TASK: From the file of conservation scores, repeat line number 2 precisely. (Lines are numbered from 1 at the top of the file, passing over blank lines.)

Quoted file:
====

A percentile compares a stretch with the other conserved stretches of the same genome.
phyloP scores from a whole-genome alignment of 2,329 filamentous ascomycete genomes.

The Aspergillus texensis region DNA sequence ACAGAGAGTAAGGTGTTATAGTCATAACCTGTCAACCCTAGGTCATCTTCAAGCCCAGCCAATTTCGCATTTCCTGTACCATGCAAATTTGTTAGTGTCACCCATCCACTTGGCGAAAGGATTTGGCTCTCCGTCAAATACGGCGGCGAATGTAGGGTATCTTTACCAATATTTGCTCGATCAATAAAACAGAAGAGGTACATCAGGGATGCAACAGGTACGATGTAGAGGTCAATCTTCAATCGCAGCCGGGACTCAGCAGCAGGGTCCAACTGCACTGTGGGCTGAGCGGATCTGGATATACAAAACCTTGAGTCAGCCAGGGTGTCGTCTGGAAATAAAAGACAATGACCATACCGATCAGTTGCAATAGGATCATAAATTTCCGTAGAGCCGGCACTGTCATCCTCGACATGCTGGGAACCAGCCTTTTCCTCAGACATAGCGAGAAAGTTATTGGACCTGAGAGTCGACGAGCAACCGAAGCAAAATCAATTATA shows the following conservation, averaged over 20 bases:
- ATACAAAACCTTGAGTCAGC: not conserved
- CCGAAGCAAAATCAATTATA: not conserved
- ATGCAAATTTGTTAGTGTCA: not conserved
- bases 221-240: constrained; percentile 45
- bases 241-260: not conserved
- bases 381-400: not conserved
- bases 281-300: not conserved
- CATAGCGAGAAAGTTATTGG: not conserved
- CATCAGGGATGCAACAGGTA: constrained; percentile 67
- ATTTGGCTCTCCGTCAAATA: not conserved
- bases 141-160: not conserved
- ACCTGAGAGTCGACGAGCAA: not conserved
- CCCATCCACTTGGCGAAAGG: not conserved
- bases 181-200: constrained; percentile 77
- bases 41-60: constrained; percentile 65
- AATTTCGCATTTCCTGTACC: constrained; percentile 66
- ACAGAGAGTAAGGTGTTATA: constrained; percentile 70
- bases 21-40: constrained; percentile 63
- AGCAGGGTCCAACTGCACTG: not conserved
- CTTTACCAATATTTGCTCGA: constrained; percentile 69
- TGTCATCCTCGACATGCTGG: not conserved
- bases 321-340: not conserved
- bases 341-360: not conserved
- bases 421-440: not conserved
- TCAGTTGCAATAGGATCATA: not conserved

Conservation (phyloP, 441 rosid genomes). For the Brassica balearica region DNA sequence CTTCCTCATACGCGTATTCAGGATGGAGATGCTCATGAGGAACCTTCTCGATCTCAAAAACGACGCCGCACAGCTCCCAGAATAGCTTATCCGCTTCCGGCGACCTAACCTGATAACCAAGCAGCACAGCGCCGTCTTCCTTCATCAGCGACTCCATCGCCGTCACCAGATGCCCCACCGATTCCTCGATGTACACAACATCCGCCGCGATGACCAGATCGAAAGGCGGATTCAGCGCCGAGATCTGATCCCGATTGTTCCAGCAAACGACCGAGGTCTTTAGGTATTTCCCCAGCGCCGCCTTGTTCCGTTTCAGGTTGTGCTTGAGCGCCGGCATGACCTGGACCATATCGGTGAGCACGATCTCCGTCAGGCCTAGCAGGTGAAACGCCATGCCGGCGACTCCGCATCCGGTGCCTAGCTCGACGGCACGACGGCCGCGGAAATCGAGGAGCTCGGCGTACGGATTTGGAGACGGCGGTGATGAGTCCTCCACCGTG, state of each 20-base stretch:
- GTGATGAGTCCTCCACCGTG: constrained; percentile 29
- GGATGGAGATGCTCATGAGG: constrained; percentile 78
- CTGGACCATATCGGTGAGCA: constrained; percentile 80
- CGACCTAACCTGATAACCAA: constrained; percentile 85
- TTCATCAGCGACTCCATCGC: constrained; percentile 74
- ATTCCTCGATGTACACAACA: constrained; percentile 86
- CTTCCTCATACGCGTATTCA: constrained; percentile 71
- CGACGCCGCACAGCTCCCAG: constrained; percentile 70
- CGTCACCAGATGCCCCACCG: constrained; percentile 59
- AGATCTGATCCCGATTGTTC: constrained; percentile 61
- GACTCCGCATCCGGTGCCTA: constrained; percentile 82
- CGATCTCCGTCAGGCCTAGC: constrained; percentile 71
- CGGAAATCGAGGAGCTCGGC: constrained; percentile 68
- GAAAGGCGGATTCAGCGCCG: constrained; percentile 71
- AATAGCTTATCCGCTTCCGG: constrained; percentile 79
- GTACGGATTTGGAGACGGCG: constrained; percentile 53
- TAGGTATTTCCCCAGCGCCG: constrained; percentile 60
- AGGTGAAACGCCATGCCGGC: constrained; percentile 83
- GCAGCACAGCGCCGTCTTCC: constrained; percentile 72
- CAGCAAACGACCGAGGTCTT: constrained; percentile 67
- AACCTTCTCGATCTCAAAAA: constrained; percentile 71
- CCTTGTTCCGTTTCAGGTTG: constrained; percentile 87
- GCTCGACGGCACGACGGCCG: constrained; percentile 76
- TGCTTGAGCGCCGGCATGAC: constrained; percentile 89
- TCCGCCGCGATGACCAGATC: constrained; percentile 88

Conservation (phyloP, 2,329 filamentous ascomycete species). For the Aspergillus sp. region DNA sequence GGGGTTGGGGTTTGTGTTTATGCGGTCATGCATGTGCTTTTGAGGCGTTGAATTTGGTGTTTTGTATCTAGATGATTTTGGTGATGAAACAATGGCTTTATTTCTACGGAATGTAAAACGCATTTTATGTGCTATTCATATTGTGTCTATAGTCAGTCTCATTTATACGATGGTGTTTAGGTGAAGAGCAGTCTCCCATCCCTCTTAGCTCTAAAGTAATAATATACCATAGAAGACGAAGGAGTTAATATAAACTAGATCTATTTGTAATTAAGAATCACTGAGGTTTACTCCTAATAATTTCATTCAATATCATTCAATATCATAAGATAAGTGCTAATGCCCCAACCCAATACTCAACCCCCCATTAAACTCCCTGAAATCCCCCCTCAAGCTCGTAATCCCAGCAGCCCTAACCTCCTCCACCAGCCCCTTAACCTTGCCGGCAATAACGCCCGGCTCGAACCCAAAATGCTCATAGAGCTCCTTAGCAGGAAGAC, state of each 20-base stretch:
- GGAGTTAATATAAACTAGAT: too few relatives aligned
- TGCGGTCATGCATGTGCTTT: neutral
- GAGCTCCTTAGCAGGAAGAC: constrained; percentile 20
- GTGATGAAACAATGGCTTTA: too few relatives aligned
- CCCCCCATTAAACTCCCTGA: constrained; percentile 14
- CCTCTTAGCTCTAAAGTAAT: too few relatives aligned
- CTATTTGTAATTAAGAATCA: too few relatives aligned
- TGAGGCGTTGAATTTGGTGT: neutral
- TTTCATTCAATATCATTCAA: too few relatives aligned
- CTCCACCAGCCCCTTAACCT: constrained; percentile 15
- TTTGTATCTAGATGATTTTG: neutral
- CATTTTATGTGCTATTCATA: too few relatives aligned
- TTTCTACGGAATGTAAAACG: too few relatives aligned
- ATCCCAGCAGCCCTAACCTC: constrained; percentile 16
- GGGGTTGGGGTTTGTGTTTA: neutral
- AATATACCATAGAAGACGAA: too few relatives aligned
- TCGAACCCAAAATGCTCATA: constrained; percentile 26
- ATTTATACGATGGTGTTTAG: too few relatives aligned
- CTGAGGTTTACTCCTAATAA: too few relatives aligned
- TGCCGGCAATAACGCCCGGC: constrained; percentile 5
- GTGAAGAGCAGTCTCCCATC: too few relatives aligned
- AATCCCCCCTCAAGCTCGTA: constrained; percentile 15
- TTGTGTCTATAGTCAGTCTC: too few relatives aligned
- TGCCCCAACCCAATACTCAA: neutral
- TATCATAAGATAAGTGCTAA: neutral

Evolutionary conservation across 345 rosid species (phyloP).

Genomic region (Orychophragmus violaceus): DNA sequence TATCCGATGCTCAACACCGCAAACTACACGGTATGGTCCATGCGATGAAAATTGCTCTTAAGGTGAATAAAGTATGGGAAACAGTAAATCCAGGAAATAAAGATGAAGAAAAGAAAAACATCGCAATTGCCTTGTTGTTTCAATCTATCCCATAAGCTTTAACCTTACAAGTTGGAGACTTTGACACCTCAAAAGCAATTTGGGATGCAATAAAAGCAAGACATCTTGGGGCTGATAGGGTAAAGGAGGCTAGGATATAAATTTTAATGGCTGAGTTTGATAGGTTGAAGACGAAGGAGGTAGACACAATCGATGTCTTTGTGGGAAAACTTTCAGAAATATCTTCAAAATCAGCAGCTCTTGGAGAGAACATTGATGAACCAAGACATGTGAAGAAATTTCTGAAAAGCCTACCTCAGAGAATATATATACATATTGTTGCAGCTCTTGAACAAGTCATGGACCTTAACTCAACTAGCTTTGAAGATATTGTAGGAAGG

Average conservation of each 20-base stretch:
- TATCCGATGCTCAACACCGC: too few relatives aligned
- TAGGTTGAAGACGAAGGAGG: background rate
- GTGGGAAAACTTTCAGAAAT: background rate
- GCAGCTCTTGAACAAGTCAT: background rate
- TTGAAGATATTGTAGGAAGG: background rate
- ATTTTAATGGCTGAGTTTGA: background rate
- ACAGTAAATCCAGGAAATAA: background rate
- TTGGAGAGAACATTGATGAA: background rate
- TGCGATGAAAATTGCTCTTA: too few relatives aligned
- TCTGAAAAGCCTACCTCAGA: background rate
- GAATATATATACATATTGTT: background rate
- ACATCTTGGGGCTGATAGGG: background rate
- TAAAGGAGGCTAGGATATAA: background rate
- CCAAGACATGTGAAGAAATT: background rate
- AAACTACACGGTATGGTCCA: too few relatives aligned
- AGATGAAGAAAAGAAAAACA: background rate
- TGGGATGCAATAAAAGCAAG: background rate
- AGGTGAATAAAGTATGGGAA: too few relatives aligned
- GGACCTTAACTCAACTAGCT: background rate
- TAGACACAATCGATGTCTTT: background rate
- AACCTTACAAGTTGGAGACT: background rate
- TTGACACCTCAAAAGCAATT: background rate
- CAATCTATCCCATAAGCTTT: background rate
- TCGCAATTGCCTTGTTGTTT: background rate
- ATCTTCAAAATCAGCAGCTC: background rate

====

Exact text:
phyloP scores from a whole-genome alignment of 2,329 filamentous ascomycete genomes.